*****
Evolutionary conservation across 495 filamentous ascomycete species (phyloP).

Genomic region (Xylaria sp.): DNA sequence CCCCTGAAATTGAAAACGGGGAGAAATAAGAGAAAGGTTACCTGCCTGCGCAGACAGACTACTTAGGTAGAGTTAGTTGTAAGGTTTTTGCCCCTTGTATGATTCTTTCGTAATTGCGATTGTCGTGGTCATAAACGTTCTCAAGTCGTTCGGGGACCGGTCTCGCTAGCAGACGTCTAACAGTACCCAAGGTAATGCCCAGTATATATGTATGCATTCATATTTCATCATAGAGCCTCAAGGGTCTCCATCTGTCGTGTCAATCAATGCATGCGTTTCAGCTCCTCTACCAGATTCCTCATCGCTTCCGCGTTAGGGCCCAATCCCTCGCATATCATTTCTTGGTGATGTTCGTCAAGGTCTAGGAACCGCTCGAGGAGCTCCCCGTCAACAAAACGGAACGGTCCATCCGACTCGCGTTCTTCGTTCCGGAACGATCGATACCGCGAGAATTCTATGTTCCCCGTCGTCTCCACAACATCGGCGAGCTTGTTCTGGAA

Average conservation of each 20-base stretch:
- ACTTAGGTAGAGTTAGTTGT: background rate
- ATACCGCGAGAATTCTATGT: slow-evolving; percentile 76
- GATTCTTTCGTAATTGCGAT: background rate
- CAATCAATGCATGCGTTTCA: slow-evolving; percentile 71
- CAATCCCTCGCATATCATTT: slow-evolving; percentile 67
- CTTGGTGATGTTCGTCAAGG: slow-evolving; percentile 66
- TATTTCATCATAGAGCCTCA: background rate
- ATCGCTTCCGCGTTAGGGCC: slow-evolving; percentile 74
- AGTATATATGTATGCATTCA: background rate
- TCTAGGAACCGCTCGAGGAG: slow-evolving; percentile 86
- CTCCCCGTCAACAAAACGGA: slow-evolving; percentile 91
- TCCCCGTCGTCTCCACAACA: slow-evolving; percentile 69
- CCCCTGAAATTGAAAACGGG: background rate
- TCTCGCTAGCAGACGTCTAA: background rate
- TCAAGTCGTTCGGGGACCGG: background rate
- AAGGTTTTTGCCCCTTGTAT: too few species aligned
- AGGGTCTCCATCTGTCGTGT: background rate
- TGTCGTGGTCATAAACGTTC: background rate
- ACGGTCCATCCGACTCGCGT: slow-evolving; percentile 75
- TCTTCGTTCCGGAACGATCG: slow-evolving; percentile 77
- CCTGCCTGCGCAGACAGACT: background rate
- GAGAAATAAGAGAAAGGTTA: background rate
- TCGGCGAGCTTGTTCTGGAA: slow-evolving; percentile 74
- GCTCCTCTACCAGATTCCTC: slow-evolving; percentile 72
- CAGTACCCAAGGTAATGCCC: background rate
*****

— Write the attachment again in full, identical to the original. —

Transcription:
Evolutionary conservation across 495 filamentous ascomycete species (phyloP).

Genomic region (Xylaria sp.): DNA sequence CCCCTGAAATTGAAAACGGGGAGAAATAAGAGAAAGGTTACCTGCCTGCGCAGACAGACTACTTAGGTAGAGTTAGTTGTAAGGTTTTTGCCCCTTGTATGATTCTTTCGTAATTGCGATTGTCGTGGTCATAAACGTTCTCAAGTCGTTCGGGGACCGGTCTCGCTAGCAGACGTCTAACAGTACCCAAGGTAATGCCCAGTATATATGTATGCATTCATATTTCATCATAGAGCCTCAAGGGTCTCCATCTGTCGTGTCAATCAATGCATGCGTTTCAGCTCCTCTACCAGATTCCTCATCGCTTCCGCGTTAGGGCCCAATCCCTCGCATATCATTTCTTGGTGATGTTCGTCAAGGTCTAGGAACCGCTCGAGGAGCTCCCCGTCAACAAAACGGAACGGTCCATCCGACTCGCGTTCTTCGTTCCGGAACGATCGATACCGCGAGAATTCTATGTTCCCCGTCGTCTCCACAACATCGGCGAGCTTGTTCTGGAA

Average conservation of each 20-base stretch:
- ACTTAGGTAGAGTTAGTTGT: background rate
- ATACCGCGAGAATTCTATGT: slow-evolving; percentile 76
- GATTCTTTCGTAATTGCGAT: background rate
- CAATCAATGCATGCGTTTCA: slow-evolving; percentile 71
- CAATCCCTCGCATATCATTT: slow-evolving; percentile 67
- CTTGGTGATGTTCGTCAAGG: slow-evolving; percentile 66
- TATTTCATCATAGAGCCTCA: background rate
- ATCGCTTCCGCGTTAGGGCC: slow-evolving; percentile 74
- AGTATATATGTATGCATTCA: background rate
- TCTAGGAACCGCTCGAGGAG: slow-evolving; percentile 86
- CTCCCCGTCAACAAAACGGA: slow-evolving; percentile 91
- TCCCCGTCGTCTCCACAACA: slow-evolving; percentile 69
- CCCCTGAAATTGAAAACGGG: background rate
- TCTCGCTAGCAGACGTCTAA: background rate
- TCAAGTCGTTCGGGGACCGG: background rate
- AAGGTTTTTGCCCCTTGTAT: too few species aligned
- AGGGTCTCCATCTGTCGTGT: background rate
- TGTCGTGGTCATAAACGTTC: background rate
- ACGGTCCATCCGACTCGCGT: slow-evolving; percentile 75
- TCTTCGTTCCGGAACGATCG: slow-evolving; percentile 77
- CCTGCCTGCGCAGACAGACT: background rate
- GAGAAATAAGAGAAAGGTTA: background rate
- TCGGCGAGCTTGTTCTGGAA: slow-evolving; percentile 74
- GCTCCTCTACCAGATTCCTC: slow-evolving; percentile 72
- CAGTACCCAAGGTAATGCCC: background rate